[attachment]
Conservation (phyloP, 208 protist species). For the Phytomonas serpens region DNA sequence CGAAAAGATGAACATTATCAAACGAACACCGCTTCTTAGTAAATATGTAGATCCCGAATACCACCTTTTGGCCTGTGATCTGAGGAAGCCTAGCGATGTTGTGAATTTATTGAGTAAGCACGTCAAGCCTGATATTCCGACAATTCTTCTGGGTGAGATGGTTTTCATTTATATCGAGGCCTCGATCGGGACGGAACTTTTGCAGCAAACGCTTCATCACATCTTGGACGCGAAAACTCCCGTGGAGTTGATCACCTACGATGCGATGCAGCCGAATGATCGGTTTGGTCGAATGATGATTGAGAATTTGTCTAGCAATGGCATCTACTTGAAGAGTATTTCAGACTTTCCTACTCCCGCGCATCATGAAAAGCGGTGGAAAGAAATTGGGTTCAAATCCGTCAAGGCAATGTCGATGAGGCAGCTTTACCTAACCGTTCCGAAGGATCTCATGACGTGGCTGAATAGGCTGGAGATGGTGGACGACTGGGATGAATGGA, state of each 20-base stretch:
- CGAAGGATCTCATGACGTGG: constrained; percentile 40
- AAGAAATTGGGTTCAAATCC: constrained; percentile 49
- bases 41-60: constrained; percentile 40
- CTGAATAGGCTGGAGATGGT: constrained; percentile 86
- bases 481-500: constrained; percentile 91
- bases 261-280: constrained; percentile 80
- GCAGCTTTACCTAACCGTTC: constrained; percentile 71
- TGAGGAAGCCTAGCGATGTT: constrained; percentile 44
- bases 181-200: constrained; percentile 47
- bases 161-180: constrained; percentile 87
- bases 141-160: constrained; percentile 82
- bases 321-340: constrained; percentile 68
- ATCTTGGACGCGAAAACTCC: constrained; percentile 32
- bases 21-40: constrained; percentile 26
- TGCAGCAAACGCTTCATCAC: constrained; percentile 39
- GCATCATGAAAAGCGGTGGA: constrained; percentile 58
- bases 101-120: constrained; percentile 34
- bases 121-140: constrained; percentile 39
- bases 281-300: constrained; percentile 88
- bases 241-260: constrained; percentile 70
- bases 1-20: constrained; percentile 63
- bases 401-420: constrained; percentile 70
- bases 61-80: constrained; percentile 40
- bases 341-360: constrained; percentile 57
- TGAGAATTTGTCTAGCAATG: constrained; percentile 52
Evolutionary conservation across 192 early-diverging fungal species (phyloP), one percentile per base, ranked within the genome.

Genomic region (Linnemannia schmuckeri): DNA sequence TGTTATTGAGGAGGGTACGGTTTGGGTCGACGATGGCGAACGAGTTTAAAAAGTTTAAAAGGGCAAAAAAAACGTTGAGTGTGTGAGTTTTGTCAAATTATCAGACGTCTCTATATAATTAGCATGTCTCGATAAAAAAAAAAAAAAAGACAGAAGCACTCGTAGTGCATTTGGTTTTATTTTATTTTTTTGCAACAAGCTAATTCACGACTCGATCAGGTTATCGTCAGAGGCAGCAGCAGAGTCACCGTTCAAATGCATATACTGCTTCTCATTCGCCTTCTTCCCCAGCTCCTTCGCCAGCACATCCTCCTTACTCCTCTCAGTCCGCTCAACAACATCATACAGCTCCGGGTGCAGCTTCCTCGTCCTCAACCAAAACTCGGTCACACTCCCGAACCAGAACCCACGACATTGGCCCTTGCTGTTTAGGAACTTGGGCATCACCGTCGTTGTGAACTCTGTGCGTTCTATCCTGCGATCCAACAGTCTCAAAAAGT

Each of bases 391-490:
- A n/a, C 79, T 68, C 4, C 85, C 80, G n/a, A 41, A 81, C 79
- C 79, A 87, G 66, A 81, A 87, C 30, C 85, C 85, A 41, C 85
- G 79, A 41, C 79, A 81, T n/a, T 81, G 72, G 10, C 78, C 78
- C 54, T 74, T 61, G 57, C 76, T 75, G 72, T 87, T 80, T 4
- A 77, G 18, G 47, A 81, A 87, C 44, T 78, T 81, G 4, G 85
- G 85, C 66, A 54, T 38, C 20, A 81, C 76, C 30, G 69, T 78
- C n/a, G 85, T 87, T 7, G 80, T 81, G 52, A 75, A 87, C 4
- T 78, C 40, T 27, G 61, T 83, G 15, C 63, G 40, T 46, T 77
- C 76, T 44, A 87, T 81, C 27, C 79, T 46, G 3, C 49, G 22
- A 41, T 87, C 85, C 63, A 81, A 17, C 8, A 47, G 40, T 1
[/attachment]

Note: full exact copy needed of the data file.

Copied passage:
Conservation (phyloP, 208 protist species). For the Phytomonas serpens region DNA sequence CGAAAAGATGAACATTATCAAACGAACACCGCTTCTTAGTAAATATGTAGATCCCGAATACCACCTTTTGGCCTGTGATCTGAGGAAGCCTAGCGATGTTGTGAATTTATTGAGTAAGCACGTCAAGCCTGATATTCCGACAATTCTTCTGGGTGAGATGGTTTTCATTTATATCGAGGCCTCGATCGGGACGGAACTTTTGCAGCAAACGCTTCATCACATCTTGGACGCGAAAACTCCCGTGGAGTTGATCACCTACGATGCGATGCAGCCGAATGATCGGTTTGGTCGAATGATGATTGAGAATTTGTCTAGCAATGGCATCTACTTGAAGAGTATTTCAGACTTTCCTACTCCCGCGCATCATGAAAAGCGGTGGAAAGAAATTGGGTTCAAATCCGTCAAGGCAATGTCGATGAGGCAGCTTTACCTAACCGTTCCGAAGGATCTCATGACGTGGCTGAATAGGCTGGAGATGGTGGACGACTGGGATGAATGGA, state of each 20-base stretch:
- CGAAGGATCTCATGACGTGG: constrained; percentile 40
- AAGAAATTGGGTTCAAATCC: constrained; percentile 49
- bases 41-60: constrained; percentile 40
- CTGAATAGGCTGGAGATGGT: constrained; percentile 86
- bases 481-500: constrained; percentile 91
- bases 261-280: constrained; percentile 80
- GCAGCTTTACCTAACCGTTC: constrained; percentile 71
- TGAGGAAGCCTAGCGATGTT: constrained; percentile 44
- bases 181-200: constrained; percentile 47
- bases 161-180: constrained; percentile 87
- bases 141-160: constrained; percentile 82
- bases 321-340: constrained; percentile 68
- ATCTTGGACGCGAAAACTCC: constrained; percentile 32
- bases 21-40: constrained; percentile 26
- TGCAGCAAACGCTTCATCAC: constrained; percentile 39
- GCATCATGAAAAGCGGTGGA: constrained; percentile 58
- bases 101-120: constrained; percentile 34
- bases 121-140: constrained; percentile 39
- bases 281-300: constrained; percentile 88
- bases 241-260: constrained; percentile 70
- bases 1-20: constrained; percentile 63
- bases 401-420: constrained; percentile 70
- bases 61-80: constrained; percentile 40
- bases 341-360: constrained; percentile 57
- TGAGAATTTGTCTAGCAATG: constrained; percentile 52
Evolutionary conservation across 192 early-diverging fungal species (phyloP), one percentile per base, ranked within the genome.

Genomic region (Linnemannia schmuckeri): DNA sequence TGTTATTGAGGAGGGTACGGTTTGGGTCGACGATGGCGAACGAGTTTAAAAAGTTTAAAAGGGCAAAAAAAACGTTGAGTGTGTGAGTTTTGTCAAATTATCAGACGTCTCTATATAATTAGCATGTCTCGATAAAAAAAAAAAAAAAGACAGAAGCACTCGTAGTGCATTTGGTTTTATTTTATTTTTTTGCAACAAGCTAATTCACGACTCGATCAGGTTATCGTCAGAGGCAGCAGCAGAGTCACCGTTCAAATGCATATACTGCTTCTCATTCGCCTTCTTCCCCAGCTCCTTCGCCAGCACATCCTCCTTACTCCTCTCAGTCCGCTCAACAACATCATACAGCTCCGGGTGCAGCTTCCTCGTCCTCAACCAAAACTCGGTCACACTCCCGAACCAGAACCCACGACATTGGCCCTTGCTGTTTAGGAACTTGGGCATCACCGTCGTTGTGAACTCTGTGCGTTCTATCCTGCGATCCAACAGTCTCAAAAAGT

Each of bases 391-490:
- A n/a, C 79, T 68, C 4, C 85, C 80, G n/a, A 41, A 81, C 79
- C 79, A 87, G 66, A 81, A 87, C 30, C 85, C 85, A 41, C 85
- G 79, A 41, C 79, A 81, T n/a, T 81, G 72, G 10, C 78, C 78
- C 54, T 74, T 61, G 57, C 76, T 75, G 72, T 87, T 80, T 4
- A 77, G 18, G 47, A 81, A 87, C 44, T 78, T 81, G 4, G 85
- G 85, C 66, A 54, T 38, C 20, A 81, C 76, C 30, G 69, T 78
- C n/a, G 85, T 87, T 7, G 80, T 81, G 52, A 75, A 87, C 4
- T 78, C 40, T 27, G 61, T 83, G 15, C 63, G 40, T 46, T 77
- C 76, T 44, A 87, T 81, C 27, C 79, T 46, G 3, C 49, G 22
- A 41, T 87, C 85, C 63, A 81, A 17, C 8, A 47, G 40, T 1